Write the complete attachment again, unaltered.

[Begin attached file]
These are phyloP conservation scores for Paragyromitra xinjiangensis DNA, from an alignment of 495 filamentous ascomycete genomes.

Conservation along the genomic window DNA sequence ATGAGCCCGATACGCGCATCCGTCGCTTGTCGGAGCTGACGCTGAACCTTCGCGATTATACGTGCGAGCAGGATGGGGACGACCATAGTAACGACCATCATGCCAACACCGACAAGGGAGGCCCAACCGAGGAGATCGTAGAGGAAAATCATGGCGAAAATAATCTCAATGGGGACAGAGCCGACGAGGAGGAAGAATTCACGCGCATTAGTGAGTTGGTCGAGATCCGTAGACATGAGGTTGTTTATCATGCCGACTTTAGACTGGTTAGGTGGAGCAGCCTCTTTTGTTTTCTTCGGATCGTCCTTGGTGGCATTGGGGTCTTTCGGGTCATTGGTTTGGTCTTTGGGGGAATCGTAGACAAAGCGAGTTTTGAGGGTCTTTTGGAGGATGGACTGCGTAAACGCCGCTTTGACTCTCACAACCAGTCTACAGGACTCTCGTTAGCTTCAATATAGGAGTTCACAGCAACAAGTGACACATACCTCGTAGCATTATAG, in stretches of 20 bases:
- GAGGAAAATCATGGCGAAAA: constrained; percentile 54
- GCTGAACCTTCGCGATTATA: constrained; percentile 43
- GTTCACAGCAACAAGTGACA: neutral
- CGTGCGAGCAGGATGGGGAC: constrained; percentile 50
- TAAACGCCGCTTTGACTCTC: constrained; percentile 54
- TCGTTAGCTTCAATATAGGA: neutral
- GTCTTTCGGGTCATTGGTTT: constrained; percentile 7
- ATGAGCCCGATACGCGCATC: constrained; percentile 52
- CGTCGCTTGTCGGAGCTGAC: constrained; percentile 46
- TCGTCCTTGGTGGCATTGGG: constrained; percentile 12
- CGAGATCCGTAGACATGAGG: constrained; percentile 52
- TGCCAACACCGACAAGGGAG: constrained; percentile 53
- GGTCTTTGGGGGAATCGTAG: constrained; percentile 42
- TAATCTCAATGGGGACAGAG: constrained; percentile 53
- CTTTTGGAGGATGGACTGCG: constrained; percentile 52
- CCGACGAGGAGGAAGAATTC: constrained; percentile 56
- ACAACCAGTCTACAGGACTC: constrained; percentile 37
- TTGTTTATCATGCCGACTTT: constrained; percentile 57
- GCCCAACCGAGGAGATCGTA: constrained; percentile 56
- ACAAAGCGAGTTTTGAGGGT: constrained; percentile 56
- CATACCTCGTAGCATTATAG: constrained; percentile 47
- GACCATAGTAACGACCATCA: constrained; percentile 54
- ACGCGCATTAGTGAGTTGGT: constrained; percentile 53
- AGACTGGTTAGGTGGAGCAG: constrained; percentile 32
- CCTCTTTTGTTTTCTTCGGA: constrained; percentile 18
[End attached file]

These are phyloP conservation scores for Paragyromitra xinjiangensis DNA, from an alignment of 495 filamentous ascomycete genomes.

Conservation along the genomic window DNA sequence ATGAGCCCGATACGCGCATCCGTCGCTTGTCGGAGCTGACGCTGAACCTTCGCGATTATACGTGCGAGCAGGATGGGGACGACCATAGTAACGACCATCATGCCAACACCGACAAGGGAGGCCCAACCGAGGAGATCGTAGAGGAAAATCATGGCGAAAATAATCTCAATGGGGACAGAGCCGACGAGGAGGAAGAATTCACGCGCATTAGTGAGTTGGTCGAGATCCGTAGACATGAGGTTGTTTATCATGCCGACTTTAGACTGGTTAGGTGGAGCAGCCTCTTTTGTTTTCTTCGGATCGTCCTTGGTGGCATTGGGGTCTTTCGGGTCATTGGTTTGGTCTTTGGGGGAATCGTAGACAAAGCGAGTTTTGAGGGTCTTTTGGAGGATGGACTGCGTAAACGCCGCTTTGACTCTCACAACCAGTCTACAGGACTCTCGTTAGCTTCAATATAGGAGTTCACAGCAACAAGTGACACATACCTCGTAGCATTATAG, in stretches of 20 bases:
- GAGGAAAATCATGGCGAAAA: constrained; percentile 54
- GCTGAACCTTCGCGATTATA: constrained; percentile 43
- GTTCACAGCAACAAGTGACA: neutral
- CGTGCGAGCAGGATGGGGAC: constrained; percentile 50
- TAAACGCCGCTTTGACTCTC: constrained; percentile 54
- TCGTTAGCTTCAATATAGGA: neutral
- GTCTTTCGGGTCATTGGTTT: constrained; percentile 7
- ATGAGCCCGATACGCGCATC: constrained; percentile 52
- CGTCGCTTGTCGGAGCTGAC: constrained; percentile 46
- TCGTCCTTGGTGGCATTGGG: constrained; percentile 12
- CGAGATCCGTAGACATGAGG: constrained; percentile 52
- TGCCAACACCGACAAGGGAG: constrained; percentile 53
- GGTCTTTGGGGGAATCGTAG: constrained; percentile 42
- TAATCTCAATGGGGACAGAG: constrained; percentile 53
- CTTTTGGAGGATGGACTGCG: constrained; percentile 52
- CCGACGAGGAGGAAGAATTC: constrained; percentile 56
- ACAACCAGTCTACAGGACTC: constrained; percentile 37
- TTGTTTATCATGCCGACTTT: constrained; percentile 57
- GCCCAACCGAGGAGATCGTA: constrained; percentile 56
- ACAAAGCGAGTTTTGAGGGT: constrained; percentile 56
- CATACCTCGTAGCATTATAG: constrained; percentile 47
- GACCATAGTAACGACCATCA: constrained; percentile 54
- ACGCGCATTAGTGAGTTGGT: constrained; percentile 53
- AGACTGGTTAGGTGGAGCAG: constrained; percentile 32
- CCTCTTTTGTTTTCTTCGGA: constrained; percentile 18